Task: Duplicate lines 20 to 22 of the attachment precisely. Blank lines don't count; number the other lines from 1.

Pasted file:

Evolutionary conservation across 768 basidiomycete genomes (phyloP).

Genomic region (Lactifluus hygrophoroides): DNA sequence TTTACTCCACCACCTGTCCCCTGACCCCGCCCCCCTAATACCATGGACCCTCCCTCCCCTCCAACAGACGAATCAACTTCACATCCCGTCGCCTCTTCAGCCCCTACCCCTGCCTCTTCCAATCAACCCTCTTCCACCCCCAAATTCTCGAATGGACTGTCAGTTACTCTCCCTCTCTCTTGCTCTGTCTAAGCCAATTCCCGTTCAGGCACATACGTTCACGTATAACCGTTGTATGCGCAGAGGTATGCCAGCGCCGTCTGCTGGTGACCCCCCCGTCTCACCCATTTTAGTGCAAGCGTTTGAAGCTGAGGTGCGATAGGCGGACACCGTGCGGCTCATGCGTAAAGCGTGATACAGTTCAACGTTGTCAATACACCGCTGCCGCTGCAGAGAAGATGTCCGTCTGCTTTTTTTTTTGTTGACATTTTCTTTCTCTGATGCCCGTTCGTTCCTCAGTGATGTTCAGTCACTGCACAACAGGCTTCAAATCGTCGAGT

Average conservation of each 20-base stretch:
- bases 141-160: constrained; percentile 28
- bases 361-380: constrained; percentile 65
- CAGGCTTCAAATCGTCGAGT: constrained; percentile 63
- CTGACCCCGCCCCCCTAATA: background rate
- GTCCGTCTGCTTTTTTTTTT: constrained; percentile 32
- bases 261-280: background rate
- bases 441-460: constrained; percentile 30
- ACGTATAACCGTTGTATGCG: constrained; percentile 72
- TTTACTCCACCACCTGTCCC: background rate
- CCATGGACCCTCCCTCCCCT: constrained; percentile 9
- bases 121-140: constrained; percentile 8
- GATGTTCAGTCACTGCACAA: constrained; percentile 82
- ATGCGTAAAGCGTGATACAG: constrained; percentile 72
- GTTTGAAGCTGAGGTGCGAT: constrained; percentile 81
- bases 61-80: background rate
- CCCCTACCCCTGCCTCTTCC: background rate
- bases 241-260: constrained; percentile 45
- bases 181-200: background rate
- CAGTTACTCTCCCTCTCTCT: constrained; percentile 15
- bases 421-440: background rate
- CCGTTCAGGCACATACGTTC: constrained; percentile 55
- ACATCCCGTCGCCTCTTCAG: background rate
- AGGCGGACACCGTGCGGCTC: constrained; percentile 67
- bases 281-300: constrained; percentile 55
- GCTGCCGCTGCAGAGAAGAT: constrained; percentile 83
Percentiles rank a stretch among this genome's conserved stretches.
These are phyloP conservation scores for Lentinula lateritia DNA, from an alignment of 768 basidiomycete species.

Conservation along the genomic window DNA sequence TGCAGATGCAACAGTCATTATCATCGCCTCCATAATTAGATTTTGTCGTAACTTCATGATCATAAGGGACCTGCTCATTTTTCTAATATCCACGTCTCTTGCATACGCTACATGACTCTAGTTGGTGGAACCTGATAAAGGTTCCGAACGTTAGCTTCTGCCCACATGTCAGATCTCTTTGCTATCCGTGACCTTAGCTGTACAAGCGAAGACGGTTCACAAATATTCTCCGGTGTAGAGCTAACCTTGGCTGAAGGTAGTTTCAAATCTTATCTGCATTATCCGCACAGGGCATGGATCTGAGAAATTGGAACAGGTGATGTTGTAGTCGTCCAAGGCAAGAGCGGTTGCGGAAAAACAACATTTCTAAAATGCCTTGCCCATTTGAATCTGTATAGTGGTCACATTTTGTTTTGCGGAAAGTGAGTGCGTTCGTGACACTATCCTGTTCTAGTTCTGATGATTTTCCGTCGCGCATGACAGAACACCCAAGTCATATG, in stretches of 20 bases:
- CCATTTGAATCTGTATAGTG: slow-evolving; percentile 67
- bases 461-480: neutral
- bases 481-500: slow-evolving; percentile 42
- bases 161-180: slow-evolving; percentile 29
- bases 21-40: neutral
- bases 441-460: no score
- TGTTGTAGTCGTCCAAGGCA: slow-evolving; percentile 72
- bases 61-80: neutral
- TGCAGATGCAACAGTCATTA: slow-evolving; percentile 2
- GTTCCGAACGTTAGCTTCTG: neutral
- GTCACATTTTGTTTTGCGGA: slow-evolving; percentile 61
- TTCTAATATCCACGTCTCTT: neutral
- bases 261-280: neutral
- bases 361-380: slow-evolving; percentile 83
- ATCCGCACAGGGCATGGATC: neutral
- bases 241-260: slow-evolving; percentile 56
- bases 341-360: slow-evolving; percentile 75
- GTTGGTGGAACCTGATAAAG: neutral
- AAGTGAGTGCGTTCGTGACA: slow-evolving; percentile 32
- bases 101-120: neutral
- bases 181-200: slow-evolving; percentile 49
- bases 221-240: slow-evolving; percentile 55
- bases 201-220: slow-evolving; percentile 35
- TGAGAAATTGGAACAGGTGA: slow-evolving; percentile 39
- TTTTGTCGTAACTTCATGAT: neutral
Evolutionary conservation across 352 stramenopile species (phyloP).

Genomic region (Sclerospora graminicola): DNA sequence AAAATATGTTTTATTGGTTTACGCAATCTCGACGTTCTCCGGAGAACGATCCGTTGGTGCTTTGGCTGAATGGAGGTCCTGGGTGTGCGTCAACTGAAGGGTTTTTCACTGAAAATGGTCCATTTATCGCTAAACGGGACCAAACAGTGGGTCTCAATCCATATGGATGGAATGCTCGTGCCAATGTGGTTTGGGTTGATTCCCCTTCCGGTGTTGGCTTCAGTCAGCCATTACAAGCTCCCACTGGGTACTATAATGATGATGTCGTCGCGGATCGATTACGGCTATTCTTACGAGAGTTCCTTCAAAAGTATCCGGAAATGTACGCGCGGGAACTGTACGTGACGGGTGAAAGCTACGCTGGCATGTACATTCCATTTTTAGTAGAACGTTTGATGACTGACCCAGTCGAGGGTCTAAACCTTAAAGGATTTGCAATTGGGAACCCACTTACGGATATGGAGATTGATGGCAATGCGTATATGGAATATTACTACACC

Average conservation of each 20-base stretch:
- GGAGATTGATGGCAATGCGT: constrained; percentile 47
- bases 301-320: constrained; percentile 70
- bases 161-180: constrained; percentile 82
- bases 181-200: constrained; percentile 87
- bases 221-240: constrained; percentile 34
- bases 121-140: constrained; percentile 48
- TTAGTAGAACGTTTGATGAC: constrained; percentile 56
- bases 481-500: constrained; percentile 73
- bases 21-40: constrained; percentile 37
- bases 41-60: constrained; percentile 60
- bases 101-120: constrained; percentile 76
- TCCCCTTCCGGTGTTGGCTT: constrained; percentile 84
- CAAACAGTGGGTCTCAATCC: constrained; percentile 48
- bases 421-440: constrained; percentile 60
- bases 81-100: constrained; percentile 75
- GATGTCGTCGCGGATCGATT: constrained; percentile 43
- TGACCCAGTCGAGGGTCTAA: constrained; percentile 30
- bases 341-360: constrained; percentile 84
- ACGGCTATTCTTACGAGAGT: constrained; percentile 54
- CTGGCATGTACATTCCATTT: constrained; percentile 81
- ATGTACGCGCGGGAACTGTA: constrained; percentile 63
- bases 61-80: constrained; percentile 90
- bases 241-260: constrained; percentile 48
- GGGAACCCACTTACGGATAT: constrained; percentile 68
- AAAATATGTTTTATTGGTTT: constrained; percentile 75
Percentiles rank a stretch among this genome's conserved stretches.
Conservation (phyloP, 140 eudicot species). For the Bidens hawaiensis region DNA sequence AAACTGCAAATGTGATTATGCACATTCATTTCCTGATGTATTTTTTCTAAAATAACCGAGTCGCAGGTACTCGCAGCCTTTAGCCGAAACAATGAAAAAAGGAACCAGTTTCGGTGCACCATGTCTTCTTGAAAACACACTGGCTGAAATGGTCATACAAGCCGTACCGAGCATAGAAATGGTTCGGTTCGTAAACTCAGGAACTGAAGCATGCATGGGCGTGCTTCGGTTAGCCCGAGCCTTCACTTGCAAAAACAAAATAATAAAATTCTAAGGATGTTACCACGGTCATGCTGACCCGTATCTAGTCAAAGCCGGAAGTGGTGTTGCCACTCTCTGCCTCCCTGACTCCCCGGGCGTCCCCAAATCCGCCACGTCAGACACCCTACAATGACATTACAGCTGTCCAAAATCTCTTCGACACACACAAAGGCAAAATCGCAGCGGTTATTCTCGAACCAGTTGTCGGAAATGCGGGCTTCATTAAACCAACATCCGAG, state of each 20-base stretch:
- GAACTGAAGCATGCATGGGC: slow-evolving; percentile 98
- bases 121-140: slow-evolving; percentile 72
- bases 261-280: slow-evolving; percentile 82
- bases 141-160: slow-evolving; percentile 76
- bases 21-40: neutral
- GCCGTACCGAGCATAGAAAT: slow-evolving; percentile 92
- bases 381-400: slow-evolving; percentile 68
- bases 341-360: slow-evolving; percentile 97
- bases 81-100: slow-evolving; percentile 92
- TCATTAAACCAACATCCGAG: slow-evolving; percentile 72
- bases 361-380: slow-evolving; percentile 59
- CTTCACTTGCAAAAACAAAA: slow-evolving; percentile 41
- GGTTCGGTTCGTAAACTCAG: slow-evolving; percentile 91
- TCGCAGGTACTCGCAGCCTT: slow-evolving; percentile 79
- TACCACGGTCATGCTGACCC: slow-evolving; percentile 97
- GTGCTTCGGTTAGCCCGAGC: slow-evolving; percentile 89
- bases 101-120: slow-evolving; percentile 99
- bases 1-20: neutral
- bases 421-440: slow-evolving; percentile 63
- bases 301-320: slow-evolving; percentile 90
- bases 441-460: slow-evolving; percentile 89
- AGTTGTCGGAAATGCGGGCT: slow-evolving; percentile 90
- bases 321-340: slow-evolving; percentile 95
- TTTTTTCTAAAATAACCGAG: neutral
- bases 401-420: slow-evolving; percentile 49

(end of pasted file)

- bases 241-260: constrained; percentile 45
- bases 181-200: background rate
- CAGTTACTCTCCCTCTCTCT: constrained; percentile 15